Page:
The need for statistical models that take account of the sampling scheme is well recognized and it has been shown that the analysis of survey data under the assumption of a simple random sampling scheme may give rise to misleading results.
Multilevel models are particularly useful in the modeling of data from complex surveys. Cluster or multistage samples designs are frequently used for populations with an inherent hierarchical structure. Ignoring the hierarchical structure of data has serious implications. The use of alternatives such as aggregation and disaggregation of information to another level can induce an increase in colinearity among predictors and large or biased standard errors for the estimates. In order to address concerns regarding the appropriate analyses of survey data, the LISREL multilevel module for continuous data now also handles up to five levels and features an option for users to include design weights on levels 1, 2 , 3, 4 or 5 of the hierarchy.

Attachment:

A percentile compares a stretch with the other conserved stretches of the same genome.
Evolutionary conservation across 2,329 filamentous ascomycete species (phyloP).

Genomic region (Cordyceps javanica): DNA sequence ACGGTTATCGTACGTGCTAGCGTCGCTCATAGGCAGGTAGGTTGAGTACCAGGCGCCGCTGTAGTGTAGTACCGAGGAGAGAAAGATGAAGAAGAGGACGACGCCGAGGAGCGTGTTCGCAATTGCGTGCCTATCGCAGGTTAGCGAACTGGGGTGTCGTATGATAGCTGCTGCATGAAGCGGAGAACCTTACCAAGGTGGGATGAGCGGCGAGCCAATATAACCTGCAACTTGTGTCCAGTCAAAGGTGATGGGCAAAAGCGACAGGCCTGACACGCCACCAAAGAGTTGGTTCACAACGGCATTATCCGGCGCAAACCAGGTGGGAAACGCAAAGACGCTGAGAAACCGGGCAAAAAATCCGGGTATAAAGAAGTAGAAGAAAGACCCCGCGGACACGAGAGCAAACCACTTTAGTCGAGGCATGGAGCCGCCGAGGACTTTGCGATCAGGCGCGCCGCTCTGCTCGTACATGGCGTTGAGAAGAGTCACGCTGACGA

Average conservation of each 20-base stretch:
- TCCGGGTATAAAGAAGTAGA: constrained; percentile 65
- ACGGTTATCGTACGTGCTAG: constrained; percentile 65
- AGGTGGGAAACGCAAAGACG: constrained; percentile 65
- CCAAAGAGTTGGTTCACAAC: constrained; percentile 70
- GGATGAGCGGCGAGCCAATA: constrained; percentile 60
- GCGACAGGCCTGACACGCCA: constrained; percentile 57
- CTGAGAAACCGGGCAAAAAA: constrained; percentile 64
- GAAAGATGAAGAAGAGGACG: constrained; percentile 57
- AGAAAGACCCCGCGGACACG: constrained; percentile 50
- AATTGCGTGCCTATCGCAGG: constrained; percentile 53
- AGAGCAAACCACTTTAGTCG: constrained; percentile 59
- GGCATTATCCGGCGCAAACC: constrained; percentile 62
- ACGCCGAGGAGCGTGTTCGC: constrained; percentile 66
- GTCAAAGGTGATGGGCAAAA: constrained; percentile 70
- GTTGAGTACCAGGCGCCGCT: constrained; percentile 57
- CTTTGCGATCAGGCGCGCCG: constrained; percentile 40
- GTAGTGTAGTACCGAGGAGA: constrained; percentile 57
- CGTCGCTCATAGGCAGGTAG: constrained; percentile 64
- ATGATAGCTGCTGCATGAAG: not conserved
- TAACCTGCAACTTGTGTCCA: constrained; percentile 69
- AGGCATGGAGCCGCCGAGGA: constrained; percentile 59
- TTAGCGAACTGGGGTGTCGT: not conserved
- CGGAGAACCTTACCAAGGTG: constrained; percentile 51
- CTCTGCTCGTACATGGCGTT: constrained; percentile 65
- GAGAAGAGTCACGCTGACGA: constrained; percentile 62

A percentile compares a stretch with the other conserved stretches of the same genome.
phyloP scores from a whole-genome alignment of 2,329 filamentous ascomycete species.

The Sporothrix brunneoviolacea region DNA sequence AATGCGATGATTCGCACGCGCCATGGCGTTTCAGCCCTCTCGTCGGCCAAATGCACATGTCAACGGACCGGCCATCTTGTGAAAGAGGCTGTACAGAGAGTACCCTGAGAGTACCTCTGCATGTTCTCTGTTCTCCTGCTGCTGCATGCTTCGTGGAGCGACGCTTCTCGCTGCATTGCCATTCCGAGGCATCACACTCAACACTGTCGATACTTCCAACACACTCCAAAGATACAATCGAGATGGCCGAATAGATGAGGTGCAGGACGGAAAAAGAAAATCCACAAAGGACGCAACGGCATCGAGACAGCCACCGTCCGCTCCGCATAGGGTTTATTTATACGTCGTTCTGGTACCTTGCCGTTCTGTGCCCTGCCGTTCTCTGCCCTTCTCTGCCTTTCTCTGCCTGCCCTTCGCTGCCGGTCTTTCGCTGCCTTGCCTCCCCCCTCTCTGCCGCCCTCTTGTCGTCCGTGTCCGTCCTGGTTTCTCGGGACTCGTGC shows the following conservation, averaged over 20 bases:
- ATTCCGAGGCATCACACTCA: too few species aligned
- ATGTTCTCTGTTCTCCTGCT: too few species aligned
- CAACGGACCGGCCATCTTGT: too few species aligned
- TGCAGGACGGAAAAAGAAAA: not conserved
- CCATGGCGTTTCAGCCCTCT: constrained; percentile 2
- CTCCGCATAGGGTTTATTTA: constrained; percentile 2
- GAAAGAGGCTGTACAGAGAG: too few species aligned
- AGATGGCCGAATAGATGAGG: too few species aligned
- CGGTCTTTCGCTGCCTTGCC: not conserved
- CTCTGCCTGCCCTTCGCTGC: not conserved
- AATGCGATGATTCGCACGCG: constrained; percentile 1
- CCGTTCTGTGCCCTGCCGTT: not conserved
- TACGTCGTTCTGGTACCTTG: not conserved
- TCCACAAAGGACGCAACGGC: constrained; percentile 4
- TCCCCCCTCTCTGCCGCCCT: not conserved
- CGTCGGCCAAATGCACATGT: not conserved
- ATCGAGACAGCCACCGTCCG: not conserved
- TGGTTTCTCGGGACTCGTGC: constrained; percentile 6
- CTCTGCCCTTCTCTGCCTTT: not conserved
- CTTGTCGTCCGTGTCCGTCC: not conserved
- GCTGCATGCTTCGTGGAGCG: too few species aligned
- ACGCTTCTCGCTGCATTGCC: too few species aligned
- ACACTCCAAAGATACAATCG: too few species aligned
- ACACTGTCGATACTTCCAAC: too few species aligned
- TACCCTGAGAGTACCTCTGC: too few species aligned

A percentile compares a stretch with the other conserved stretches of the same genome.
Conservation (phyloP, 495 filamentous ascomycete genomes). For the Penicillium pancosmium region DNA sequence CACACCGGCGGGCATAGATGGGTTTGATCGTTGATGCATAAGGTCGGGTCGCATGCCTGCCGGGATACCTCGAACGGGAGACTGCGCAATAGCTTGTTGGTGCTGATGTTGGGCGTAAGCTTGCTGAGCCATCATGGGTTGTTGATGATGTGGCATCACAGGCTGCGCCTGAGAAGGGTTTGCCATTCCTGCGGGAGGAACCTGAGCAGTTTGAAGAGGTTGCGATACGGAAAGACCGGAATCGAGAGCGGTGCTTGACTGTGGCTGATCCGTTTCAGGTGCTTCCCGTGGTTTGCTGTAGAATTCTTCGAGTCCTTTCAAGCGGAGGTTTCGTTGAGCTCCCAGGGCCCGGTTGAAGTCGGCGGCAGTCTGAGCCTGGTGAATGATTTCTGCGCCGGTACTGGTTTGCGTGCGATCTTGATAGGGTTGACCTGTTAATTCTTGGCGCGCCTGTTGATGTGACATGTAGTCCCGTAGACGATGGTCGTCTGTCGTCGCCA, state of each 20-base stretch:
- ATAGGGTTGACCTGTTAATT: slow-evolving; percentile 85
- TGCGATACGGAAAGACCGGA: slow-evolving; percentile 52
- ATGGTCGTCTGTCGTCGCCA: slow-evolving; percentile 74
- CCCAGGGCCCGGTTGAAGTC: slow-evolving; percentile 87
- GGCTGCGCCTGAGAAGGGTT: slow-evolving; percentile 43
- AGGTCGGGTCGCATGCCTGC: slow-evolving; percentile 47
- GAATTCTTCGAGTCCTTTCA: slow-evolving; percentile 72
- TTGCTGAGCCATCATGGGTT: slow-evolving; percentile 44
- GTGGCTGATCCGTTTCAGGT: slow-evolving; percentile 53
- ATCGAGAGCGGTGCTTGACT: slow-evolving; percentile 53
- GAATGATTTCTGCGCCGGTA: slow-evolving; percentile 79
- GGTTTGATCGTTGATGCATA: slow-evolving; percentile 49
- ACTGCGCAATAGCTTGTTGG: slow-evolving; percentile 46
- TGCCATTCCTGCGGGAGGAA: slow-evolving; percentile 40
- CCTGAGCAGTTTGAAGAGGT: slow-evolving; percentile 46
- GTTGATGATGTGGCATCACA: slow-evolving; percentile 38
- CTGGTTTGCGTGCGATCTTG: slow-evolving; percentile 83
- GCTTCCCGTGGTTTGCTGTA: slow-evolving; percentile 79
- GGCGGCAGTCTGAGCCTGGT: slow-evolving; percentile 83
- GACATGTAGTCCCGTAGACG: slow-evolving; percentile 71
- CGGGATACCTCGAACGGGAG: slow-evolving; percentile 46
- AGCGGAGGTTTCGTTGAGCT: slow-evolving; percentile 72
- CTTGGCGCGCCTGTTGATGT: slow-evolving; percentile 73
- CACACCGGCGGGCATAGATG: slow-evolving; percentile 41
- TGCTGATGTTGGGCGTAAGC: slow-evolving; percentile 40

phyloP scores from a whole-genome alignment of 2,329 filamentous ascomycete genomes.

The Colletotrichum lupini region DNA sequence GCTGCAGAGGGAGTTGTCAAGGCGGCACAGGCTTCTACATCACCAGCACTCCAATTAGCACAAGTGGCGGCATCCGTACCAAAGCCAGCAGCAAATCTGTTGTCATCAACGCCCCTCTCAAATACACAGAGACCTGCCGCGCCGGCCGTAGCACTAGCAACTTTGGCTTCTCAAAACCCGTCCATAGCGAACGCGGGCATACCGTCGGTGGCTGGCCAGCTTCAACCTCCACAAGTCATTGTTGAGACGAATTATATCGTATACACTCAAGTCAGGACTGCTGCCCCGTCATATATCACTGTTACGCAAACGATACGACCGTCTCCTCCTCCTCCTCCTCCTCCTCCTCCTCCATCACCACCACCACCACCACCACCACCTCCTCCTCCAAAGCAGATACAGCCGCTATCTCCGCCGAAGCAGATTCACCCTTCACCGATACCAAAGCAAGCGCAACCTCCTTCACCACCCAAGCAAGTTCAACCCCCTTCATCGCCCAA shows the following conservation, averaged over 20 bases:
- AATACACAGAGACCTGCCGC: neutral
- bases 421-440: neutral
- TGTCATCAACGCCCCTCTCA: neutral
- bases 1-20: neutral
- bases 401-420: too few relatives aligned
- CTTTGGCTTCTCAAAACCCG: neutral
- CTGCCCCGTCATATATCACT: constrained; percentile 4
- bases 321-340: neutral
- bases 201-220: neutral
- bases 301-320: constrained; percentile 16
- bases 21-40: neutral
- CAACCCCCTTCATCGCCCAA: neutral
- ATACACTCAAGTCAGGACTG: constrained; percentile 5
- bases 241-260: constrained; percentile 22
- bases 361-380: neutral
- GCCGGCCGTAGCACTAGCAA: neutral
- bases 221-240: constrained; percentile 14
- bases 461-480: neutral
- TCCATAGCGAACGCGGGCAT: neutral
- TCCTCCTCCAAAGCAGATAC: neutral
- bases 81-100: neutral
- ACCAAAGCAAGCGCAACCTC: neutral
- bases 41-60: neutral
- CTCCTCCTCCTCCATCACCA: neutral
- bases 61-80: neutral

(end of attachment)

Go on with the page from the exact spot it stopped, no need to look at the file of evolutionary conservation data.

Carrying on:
New filename extensions
All LISREL syntax files have extension .lis (previously .ls8), all PRELIS syntax files have extension .prl (previously .pr2). The LISREL spreadsheet has been renamed LISREL data system file and has extension .lsf (previously .psf)
To ensure backwards compatibility, users can still run previously created syntax files using a .psf file, but to open an existing .psf file using the graphical user’s interface, the user has to rename it to .lsf.
Running LISREL in batch mode
Any of the LISREL programs can be run into batch mode by using a .bat file with the following script:
"c:\program files (x86)\LISREL9\MLISREL9" <program name> <syntax file> <output file>
where
Program name = LISREL, PRELIS, MULTILEV, MAPGLIM or SURVEYGLIM
PRELIS
Included with LISREL is PRELIS, a preprocessor for LISREL which greatly improves and accelerates analysis of binary, categorical, ordinal, censored, continuous, and/or incomplete data. New features of PRELIS include: missing values on a variable that may be inputted by matching on other variables, new variables that may be created as functions of other variables, tests of univariate and multivariate normality that are obtained for all continuous variables and more.